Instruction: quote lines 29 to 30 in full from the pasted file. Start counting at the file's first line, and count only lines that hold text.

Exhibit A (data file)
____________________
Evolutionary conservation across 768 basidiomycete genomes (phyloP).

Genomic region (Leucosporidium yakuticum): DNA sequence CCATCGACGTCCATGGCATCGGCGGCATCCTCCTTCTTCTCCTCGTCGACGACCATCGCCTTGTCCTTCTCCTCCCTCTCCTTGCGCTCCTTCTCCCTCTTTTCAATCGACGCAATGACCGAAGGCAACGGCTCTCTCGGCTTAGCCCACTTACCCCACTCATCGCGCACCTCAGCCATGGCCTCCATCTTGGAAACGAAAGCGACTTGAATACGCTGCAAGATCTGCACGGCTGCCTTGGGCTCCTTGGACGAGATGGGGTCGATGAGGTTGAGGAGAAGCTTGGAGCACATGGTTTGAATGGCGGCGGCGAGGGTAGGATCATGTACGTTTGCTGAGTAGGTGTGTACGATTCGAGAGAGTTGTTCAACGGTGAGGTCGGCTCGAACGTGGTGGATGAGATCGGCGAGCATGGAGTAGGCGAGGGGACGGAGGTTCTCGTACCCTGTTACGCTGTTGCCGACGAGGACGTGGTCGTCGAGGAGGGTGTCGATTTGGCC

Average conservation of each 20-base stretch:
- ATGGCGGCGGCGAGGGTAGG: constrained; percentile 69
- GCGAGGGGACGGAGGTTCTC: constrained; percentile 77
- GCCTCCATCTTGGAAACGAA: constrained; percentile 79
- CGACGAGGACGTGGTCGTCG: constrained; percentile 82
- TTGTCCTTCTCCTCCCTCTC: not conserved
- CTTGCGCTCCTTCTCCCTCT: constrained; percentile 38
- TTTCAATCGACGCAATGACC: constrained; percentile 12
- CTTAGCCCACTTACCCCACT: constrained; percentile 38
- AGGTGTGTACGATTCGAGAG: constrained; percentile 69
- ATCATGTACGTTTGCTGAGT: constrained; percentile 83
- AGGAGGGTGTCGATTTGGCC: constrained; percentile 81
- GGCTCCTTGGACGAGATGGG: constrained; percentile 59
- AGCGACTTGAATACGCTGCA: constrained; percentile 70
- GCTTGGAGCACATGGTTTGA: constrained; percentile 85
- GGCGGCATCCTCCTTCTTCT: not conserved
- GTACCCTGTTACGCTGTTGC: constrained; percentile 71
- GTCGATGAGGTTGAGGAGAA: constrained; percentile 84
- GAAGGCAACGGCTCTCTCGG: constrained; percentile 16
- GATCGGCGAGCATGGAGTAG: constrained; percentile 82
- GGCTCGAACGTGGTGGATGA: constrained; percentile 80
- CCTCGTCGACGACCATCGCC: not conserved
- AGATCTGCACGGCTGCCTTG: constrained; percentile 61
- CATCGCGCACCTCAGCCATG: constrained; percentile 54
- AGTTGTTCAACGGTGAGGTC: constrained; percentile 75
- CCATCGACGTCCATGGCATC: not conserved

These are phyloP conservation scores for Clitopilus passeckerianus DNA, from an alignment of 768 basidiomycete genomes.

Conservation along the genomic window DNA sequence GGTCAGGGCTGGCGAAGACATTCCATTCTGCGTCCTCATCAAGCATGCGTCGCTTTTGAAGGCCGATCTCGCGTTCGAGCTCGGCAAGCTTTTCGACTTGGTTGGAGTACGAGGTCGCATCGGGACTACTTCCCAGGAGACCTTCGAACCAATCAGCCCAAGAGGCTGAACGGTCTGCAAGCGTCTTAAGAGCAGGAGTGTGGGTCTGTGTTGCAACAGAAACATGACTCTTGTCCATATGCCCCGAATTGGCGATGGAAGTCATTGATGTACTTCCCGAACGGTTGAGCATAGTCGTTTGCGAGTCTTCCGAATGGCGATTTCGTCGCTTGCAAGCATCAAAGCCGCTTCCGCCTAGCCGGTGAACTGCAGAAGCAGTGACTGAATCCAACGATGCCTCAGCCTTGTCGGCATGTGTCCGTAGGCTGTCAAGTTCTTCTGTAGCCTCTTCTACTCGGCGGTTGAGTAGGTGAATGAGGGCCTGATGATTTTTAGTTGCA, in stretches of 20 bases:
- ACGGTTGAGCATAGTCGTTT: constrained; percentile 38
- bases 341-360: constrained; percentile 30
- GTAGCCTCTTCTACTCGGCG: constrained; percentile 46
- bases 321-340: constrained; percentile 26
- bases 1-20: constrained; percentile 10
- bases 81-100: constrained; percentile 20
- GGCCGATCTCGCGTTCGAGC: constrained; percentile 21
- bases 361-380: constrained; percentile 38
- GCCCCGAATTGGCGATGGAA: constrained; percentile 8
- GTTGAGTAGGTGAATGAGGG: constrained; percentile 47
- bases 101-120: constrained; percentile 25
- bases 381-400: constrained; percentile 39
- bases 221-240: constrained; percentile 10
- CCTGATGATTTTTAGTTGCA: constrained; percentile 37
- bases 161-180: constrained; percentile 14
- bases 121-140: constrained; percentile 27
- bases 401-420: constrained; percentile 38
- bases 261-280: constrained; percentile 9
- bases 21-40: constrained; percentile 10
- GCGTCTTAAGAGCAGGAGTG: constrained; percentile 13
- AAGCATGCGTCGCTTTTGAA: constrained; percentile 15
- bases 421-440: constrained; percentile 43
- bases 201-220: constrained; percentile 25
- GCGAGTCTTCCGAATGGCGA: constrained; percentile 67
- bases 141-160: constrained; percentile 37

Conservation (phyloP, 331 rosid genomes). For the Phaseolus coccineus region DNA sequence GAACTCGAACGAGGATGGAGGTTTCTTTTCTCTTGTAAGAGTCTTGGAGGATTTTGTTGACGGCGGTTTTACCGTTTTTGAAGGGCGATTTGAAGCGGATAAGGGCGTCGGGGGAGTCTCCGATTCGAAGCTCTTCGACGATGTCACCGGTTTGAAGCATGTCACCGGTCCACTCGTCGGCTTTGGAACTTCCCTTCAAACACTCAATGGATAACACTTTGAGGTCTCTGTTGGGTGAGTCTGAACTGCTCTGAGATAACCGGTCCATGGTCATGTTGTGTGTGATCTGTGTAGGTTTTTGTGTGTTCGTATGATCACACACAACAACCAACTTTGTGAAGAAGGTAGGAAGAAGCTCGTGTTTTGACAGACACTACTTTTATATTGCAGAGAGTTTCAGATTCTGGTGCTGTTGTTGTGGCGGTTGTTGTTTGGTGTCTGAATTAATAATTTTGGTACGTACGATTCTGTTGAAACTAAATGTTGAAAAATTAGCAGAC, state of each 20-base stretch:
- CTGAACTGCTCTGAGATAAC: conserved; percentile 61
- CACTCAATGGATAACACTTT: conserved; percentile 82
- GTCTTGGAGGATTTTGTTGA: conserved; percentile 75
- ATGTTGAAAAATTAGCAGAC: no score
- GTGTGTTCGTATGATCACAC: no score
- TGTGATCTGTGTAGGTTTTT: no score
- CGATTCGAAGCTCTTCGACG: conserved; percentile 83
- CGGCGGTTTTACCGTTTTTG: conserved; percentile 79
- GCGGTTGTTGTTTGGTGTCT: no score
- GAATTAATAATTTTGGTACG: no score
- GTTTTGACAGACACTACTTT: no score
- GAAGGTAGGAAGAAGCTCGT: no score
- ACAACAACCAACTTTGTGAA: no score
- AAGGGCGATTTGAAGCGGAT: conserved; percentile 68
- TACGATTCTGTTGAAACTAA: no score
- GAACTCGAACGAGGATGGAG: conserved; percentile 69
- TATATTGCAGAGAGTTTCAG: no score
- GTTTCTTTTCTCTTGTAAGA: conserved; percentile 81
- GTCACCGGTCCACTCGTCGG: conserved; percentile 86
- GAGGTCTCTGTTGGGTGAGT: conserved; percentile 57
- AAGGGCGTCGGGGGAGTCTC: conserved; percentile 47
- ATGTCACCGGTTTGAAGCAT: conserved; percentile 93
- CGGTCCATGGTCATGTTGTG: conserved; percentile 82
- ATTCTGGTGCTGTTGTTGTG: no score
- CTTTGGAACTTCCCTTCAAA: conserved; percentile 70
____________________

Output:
These are phyloP conservation scores for Clitopilus passeckerianus DNA, from an alignment of 768 basidiomycete genomes.

Conservation along the genomic window DNA sequence GGTCAGGGCTGGCGAAGACATTCCATTCTGCGTCCTCATCAAGCATGCGTCGCTTTTGAAGGCCGATCTCGCGTTCGAGCTCGGCAAGCTTTTCGACTTGGTTGGAGTACGAGGTCGCATCGGGACTACTTCCCAGGAGACCTTCGAACCAATCAGCCCAAGAGGCTGAACGGTCTGCAAGCGTCTTAAGAGCAGGAGTGTGGGTCTGTGTTGCAACAGAAACATGACTCTTGTCCATATGCCCCGAATTGGCGATGGAAGTCATTGATGTACTTCCCGAACGGTTGAGCATAGTCGTTTGCGAGTCTTCCGAATGGCGATTTCGTCGCTTGCAAGCATCAAAGCCGCTTCCGCCTAGCCGGTGAACTGCAGAAGCAGTGACTGAATCCAACGATGCCTCAGCCTTGTCGGCATGTGTCCGTAGGCTGTCAAGTTCTTCTGTAGCCTCTTCTACTCGGCGGTTGAGTAGGTGAATGAGGGCCTGATGATTTTTAGTTGCA, in stretches of 20 bases: